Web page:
Strangford Lough Drive | A Scenic Road Trip Itinerary
A road trip is always a great way to explore the picturesque beauty of Northern Ireland and its numerous heritage sites. But do you know where to go? Planning a road trip is not always a simple task, especially when you don’t know the destination well enough. Here comes my suggestion: Strangford Lough. On an unusually hot end-of-summer day, I embarked on the picturesque Strangford Lough drive during a two-day road trip in County Down, and I’m here to share all the sights and delights with you.
Rich in history dating back thousands of years, the shores of Strangford Lough are a treasure trove of historic sites. From 12th-century abbeys to 18th-century mansions, the places to explore around Strangford Lough are awe-inspiring. Add to that the scenic drive around a protected natural habitat. Driving around Strangford Lough is a fantastic way to discover a beautiful part of Northern Ireland at your own pace.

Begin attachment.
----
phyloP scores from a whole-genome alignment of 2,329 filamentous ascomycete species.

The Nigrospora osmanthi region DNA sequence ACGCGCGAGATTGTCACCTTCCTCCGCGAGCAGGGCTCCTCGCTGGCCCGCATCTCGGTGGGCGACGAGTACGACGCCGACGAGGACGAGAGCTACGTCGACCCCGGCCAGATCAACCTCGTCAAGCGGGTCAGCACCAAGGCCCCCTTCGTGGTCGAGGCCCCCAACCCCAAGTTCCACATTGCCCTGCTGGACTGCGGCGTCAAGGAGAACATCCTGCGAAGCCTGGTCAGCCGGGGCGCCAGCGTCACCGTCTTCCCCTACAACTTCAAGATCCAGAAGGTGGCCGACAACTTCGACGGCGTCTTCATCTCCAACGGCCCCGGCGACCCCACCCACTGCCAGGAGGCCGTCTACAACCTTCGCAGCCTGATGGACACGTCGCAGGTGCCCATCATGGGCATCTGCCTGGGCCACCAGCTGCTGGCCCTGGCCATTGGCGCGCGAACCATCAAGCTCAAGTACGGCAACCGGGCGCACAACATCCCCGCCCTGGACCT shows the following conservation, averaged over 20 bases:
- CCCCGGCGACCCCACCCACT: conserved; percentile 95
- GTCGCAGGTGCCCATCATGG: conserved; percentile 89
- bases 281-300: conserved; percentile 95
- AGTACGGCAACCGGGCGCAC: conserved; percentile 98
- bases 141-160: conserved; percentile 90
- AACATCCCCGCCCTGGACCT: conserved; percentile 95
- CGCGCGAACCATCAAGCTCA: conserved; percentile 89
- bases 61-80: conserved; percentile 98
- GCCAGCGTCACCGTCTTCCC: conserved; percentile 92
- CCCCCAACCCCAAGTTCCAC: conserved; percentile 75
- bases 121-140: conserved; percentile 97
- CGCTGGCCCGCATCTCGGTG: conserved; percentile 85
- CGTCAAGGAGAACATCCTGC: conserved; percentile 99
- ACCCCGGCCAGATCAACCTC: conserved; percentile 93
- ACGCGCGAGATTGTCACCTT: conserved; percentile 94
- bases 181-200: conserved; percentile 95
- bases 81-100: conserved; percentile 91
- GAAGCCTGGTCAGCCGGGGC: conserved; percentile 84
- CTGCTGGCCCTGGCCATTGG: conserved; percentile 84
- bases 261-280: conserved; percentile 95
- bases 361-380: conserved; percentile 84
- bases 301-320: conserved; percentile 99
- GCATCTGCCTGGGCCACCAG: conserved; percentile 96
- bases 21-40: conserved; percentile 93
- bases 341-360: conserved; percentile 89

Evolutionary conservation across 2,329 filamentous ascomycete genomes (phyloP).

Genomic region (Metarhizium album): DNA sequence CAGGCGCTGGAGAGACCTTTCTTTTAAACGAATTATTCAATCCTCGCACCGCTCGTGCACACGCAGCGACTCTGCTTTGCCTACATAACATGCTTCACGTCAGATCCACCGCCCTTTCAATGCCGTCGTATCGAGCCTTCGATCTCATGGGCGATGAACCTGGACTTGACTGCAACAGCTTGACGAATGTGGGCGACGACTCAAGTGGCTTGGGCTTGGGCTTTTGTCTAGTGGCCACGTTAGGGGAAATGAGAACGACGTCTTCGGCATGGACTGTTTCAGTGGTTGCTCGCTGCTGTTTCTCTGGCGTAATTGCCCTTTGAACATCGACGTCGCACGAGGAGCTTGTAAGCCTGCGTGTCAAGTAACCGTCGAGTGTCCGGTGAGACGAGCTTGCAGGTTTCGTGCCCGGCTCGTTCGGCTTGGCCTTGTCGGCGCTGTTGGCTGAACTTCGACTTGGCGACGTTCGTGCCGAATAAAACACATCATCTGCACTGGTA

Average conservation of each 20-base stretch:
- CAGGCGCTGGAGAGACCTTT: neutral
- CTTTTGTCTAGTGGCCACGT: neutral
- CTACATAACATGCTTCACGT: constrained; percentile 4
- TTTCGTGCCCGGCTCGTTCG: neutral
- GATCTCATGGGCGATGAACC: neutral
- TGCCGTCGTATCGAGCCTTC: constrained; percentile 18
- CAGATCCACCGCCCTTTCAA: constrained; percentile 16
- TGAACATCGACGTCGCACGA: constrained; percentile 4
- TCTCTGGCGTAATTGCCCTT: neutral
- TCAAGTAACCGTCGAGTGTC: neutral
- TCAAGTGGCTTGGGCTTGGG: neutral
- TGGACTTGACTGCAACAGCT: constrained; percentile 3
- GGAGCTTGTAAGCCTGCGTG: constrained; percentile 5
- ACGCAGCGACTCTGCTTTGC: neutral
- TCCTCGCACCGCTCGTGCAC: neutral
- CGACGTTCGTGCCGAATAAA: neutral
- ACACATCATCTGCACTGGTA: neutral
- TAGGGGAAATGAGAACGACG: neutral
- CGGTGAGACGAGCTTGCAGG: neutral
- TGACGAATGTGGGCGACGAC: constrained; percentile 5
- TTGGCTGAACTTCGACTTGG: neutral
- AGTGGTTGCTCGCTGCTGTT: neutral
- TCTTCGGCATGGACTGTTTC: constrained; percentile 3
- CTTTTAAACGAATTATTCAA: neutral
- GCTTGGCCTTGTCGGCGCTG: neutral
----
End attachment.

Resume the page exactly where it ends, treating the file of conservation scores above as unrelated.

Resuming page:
This post may contain affiliate links. If you click on a link, I earn a little money at no extra cost to you.
Essential Tips for Planning Your Strangford Lough Drive
- Getting There | I always fly in and out of Dublin with Aer Lingus or Air France, my favourite airlines. You can also fly to Belfast from the rest of the UK with EasyJet and Ryanair.
- Renting a Car | You can easily rent a car at Dublin airport. For the best deal, I use comparison site RentalCars.com and DiscoverCars.com.
- Bringing Your Own Car | You can bring your own car over on the ferry to Ireland. Check departures from France and the UK with Irish Ferries, Brittany Ferries and Stena Line.
- Planning | Lonely Planet Ireland and The Rough Guide to Ireland are the two most comprehensive guides out there.
- Travel Insurance | Buy travel insurance with Heymondo; its nifty app will help you get the assistance you need while on the go.